It should be pointed out that there were, of course, critics both in England and America who remained unconvinced that Of Human Bondage was a "classic," and who did not share in the enthusiasm of the Maugham cult. Desmond MacCarthy, writing in The New Statesman, August 14, 1920, said of the novel:

It is not a cheerful book; the attitude of the author towards human nature is mistrustful, and oddly enough there seems to be little curiosity about human beings in that attitude; the one passion which in the absence of warmer feelings helps a writer most to carry to the finish such a long detailed piece of work.

Weygandt, although holding that Of Human Bondage surpasses Maugham's other work, considered it at best a second-rate novel. "Maugham," he said, "is a keen student of humanity but hardly an artist at all." Brewster and Burrell adjudged the novel a good one, but noted that its ultimate effect is not gained without straining. And Theodore Spencer, in one of the more recent, dispassionate evaluations of the book, declared in 1940 that the success of the novel is definitely limited. "Of Human Bondage is not one of those novels which press us urgently into new areas of awareness; it merely fills out … those areas of awareness which we already possess."

Suggestions that Of Human Bondage has been overrated appear (if anything may be inferred from the publication record) to have had little effect on the reading public once the columnists and critics had stimulated interest in the book. Goodrich, discussing at a ten-year distance the reception of the novel, reported that not until 1923—when the George H. Doran Company authorized a new edition—was there a serious demand for it. During the next two years it was reprinted three times, and by 1925, said Goodrich, libraries and second-hand book stores were reporting increasing demands for it. The popularity of the novel appears to have mounted rapidly. In 1927 Doran issued a new edition, and in 1928 the book reached the cheap reprint stage. Odyssey Press brought out the first of these editions. Grosset and Dunlap published it in their reduced-rate Novels of Distinction series in 1929 and again in 1932, and the Modern Library added it to its list in 1930. By 1931 copies of the 1915 edition were to be found with difficulty. Frederick T. Bason, compiling a bibliography of the writings of Maugham in that year, reported that copies of the first edition of the masterpiece were among the most sought after books in the United States.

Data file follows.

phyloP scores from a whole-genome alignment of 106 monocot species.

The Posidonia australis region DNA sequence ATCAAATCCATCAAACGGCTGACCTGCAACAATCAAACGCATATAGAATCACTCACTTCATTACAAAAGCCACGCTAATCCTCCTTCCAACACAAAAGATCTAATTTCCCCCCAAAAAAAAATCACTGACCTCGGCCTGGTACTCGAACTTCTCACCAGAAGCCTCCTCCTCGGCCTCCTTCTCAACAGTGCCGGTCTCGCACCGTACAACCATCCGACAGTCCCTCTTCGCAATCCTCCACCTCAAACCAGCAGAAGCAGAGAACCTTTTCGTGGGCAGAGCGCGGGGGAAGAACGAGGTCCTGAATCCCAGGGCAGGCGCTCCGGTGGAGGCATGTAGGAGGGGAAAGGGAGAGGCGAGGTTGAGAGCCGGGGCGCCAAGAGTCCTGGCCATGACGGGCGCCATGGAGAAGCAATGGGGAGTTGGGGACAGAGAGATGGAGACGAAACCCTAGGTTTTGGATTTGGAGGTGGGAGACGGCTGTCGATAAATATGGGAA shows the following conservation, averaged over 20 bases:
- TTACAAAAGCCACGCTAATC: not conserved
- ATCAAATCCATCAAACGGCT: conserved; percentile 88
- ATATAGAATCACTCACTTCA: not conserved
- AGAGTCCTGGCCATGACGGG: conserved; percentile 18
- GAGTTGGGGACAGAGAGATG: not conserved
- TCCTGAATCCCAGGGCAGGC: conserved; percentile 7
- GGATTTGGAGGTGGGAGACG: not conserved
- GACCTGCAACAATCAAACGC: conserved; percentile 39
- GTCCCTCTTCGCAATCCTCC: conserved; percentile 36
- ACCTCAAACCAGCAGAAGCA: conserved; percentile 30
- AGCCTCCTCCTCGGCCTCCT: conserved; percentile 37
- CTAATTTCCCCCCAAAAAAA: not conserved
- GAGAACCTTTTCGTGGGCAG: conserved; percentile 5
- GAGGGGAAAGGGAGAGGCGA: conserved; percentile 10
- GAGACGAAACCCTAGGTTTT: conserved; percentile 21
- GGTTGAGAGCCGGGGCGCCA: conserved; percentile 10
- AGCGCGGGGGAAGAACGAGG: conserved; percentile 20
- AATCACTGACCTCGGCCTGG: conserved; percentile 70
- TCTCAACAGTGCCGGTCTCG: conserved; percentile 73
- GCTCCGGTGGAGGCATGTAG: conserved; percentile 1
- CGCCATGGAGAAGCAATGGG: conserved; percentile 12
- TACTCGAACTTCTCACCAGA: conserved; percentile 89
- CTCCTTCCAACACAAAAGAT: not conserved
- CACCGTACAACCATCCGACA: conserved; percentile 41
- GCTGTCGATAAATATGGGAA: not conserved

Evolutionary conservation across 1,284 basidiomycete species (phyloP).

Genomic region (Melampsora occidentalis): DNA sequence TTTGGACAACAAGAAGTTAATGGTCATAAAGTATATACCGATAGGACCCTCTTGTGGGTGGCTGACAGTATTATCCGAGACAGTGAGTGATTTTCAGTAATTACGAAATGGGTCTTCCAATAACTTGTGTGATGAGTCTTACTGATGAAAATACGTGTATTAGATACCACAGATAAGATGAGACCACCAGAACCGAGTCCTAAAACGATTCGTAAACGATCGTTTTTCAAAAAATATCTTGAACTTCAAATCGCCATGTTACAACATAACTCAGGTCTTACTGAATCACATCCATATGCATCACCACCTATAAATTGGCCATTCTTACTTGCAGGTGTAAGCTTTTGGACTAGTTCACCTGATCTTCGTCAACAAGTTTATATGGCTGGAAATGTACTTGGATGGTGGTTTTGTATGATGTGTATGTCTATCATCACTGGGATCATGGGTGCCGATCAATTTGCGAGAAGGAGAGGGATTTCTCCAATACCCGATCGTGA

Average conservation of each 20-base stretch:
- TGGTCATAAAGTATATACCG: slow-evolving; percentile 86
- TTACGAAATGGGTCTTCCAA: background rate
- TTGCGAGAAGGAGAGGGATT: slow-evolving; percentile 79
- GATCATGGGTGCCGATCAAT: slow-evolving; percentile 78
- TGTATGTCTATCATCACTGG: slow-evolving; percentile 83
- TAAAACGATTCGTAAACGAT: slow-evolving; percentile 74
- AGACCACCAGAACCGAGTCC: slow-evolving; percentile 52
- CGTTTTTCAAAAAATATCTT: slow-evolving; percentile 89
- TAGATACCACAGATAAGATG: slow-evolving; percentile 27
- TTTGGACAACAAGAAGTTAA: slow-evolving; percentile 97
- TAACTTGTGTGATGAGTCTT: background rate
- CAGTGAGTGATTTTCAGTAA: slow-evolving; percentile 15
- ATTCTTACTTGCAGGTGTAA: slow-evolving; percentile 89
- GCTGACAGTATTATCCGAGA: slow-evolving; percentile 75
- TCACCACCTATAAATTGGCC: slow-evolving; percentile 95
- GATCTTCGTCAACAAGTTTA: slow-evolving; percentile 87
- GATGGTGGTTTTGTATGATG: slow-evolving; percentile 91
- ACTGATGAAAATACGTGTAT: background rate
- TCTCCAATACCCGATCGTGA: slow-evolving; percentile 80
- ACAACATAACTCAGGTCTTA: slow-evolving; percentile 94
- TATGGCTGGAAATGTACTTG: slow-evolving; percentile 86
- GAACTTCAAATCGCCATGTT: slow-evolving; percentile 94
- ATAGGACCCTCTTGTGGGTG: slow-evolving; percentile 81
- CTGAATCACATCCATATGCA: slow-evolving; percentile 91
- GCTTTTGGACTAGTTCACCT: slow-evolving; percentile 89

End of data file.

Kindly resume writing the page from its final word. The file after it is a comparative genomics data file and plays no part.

Public demand for Of Human Bondage continued undiminished through the thirties. The Modern Library advertised the novel in 1941 as one of its best-selling titles. The Garden City Publishing Company and the Dial Press each issued several reprints between 1933 and 1949. Even British readers, long reluctant to accept Of Human Bondage, apparently caught something of the American fever, William Heinemann, Limited, which published the novel in 1915, brought out in 1934 the first English edition in nineteen years. Reprints followed in 1935 and 1936. In 1936 Doubleday, Doran and Company published in New York the first of several limited deluxe editions. The following year the Literary Guild distributed the novel to its many thousands of members, and in 1938 Yale University Press printed it in two volumes, with an introduction by Theodore Dreiser, for members of the Limited Editions Club. The Clovernook Printing House for the Blind (Mount Healthy, Ohio) published a seven volume edition in braille in 1941, and portions of the novel were recorded recently by Maugham. In addition to the many American and the two British editions, Of Human Bondage has been published in a number of foreign languages—in French (1937), German (1939), Italian (n. d.), Spanish (1944), and Hungarian (n. d.).

It would appear, on the basis of the foregoing data, that there is much justification for Spencer's assertion that Of Human Bondage is one of the most universally read and admired of modern English novels. His statement seems valid despite the generally unfavorable critical comment in 1915, and the subsequent half-dozen years of public apathy toward the book. Not until the early twenties did Of Human Bondage begin its climb toward a position in the highest level of English novels. As we have seen, the emergence of the work appears to have been due in large part to the critics and columnists who saw more in the novel than did the reviewers of 1915. Their interest stimulated public interest, and their unreserved praise was a fundamental factor in the making of a masterpiece. Maugham, when he presented the original manuscript of the novel to the Library of Congress [on April 21, 1946], acknowledged the debt he owed its champions:

It is because the success of Of Human Bondage is due to my fellow writers in America and to a whole generation of American readers that I thought the least I could do was to offer the manuscript to the Library of Congress.

That the novel has not slipped much in the esteem of American readers is suggested by the editorial comment of the Houston, Texas, Post (April 28, 1946), shortly after the presentation. The Post declared that Of Human Bondage is "one of the greatest novels in the English language." Maugham, in his novel The Razor's Edge, stated that "we the public in our heart of hearts all like a success story." Where could one find a better one than in the history of Of Human Bondage?

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This section contains 3,410 words
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Buy the Critical Essay by Robert Spence